I was surprised to see that no one had reviewed The Dispossessed on this website, given that it is probably one of the best science fiction novels ever written, therefore I am submitting this review as a recommendation.
I think Le Guin has an undeserved stigma of being a 'soft fantasy' author and she never seems to get a high placement in book shops or bestseller lists. This is strange, given that she is still writing now at a reasonable high level although I think even her die hard fans would admit that her heyday is probably over. She's not a prolific author but that makes her all the more impressive given that her titles are of a consistently high quality. I would also recommend The Word for World is Forest, The Left Hand of Darkness and the Earthsea Trilogy. However, although these are all fine titles, I think The Dispossessed is her best novel.
The plot begins on Anarres, the moon of the planet Urras, where a colony of anarchists (following the precepts of a female philosopher named Odo) have built their own society. Despite spartan conditions and a strictly ethical lifestyle the Anarresti consider that they have found paradise here and pity the 'profiteering' Urrasti for their material comforts. This is the basic setting but the story takes place in Ursula Le Guin's commonly used sci-fi universe in which advanced civilisations (headed by the Terrans and the Hainish) have formed a loose knit trading alliance and are slowly spreading world of their existence across the galaxy hampered only by the problems of communicating over relativistic distances. It has been a hundred and seventy years since Urras allowed the problematic Society of Odonians to settle the moon and in that time little has changed for them. Their society is roughly comparable to that of present-day earth: the world itself divided into a number of different power blocs and the culture a mixed bag of capitalism, communism and all the other philosophies in between. Historically their tyrants have been bloodier and more grasping than our own and present day Urras is perhaps materially richer than Earth and more misogynist but otherwise it's similar enough to be comprehensible.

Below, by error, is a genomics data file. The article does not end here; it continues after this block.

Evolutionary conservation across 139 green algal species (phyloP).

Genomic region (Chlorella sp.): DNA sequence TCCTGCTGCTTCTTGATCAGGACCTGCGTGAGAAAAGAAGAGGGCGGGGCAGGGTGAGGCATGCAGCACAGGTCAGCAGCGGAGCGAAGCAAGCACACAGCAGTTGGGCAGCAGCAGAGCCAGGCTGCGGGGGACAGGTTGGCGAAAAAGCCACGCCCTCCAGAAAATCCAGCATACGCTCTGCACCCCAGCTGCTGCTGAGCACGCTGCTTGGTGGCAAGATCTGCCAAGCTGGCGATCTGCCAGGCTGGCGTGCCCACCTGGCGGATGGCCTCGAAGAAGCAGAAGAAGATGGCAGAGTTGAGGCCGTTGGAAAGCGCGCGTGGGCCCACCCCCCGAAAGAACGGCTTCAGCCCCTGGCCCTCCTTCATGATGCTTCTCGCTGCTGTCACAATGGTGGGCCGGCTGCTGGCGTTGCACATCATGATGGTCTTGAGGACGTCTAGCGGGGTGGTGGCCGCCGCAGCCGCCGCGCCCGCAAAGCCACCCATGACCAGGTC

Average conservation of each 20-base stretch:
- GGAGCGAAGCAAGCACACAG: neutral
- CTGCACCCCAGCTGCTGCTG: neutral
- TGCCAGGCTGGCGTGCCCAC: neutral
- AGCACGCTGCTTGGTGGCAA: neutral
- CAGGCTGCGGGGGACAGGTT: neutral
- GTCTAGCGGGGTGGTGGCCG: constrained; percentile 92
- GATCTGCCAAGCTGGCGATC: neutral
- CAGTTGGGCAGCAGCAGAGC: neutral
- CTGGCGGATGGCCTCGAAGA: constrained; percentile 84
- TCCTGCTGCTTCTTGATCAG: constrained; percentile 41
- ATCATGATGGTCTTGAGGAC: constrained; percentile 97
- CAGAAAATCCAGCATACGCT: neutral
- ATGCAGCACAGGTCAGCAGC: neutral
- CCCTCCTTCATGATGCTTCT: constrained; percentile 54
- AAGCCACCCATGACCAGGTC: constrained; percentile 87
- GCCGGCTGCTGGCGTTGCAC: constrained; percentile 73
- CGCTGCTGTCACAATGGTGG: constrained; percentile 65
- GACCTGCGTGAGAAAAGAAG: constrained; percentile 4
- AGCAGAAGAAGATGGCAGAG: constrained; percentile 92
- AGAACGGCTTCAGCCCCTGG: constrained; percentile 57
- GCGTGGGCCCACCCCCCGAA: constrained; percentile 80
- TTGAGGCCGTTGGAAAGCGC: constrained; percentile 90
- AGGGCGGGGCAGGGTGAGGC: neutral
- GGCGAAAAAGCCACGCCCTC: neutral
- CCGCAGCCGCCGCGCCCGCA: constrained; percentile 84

However, it is through the eyes of Shevek, an anarchist from this Odonian colony of Anarres, that we see Urras and with his point of view the reader is offered his value system. The structure of the narrative is skilful. The novel begins halfway through the story with Shevek becoming the first Anarresti to visit Urras. It then moves back in time in the next chapter to begin the story with Shevek's childhood. Throughout the book Le Guin progresses each half of the story so that Shevek's journey to maturity (as a person, a scientist and as a rational entity capable of ethical decisions) is intercut with the main act of his life: his visit to Urras. In the last few chapters this concludes beautifully as the reader sees how Shevek makes the decision to go and the outcome of the visit in short succession. There's nothing confusing about the movement of the plot but this elegant structural twist adds a depth of interest to each different dimension of the story.
Shevek, the central character, is beguiling. He is a great physicist, the only such on Anarres, and at the point of his journey to Urras has been working on a theory of the general field in temporal physics: the Principle of Simultaneity. In short it is Shevek who will invent the 'ansible' - a Le Guin invention which allows instantaneous communication between vast stellar distances.
I shall briefly digress to say that Le Guin rarely goes into detail about the mechanics of her universe in any of her science-fiction novels. But she has a grasp of how to present a world to the reader which means that her science appears elegantly simple and unobtrusive. In her other fiction the idea of the ansible has often been significant in the plot. Her federation of planets is not rapacious because they are separated in space but the ansible permits them to form a coherent society and culture despite this. Orson Scott Card found the idea so attractive he picks it up in the sequels to Enders Game and discusses it in detail in his book on how to write science-fiction and fantasy.
Back to The Dispossessed and to Shevek, it's important to add that Shevek is an attractive as well as interesting protagonist. To a certain extant all Anarresti are philosophers; they are very much engaged in living a philosophical premise - that of erasing a concept of ownership from their hearts and minds. Unfortunately, in the years since the Settlement, the Odonian ideal has slipped a bit and many Anarresti have got out of the habit of anarchism. This is not true of Shevek whose dedication to, what is on Anarres, an obscure science has forced him to reassess the basic premises of his culture as he struggles to do the work he knows he is meant to do without compromising the rigid ethical standards of his society.
Despite the depth of information Le Guin includes, this book is not an arid treatise on philosophy, politics and physics. The characterisation is masterful, the plot is gripping and the background fascinating. It is truly what science-fiction should be: a believable story of an alien world. I give The Dispossessed the highest mark available to me on the Amazon ratings scale: five stars. There can be few pieces of fiction in any genre that are better than this. I certainly don't believe that I've ever encountered a book more deserving than this one of any accolade bestowed upon it. If The Dispossessed has a flaw it is that it ends.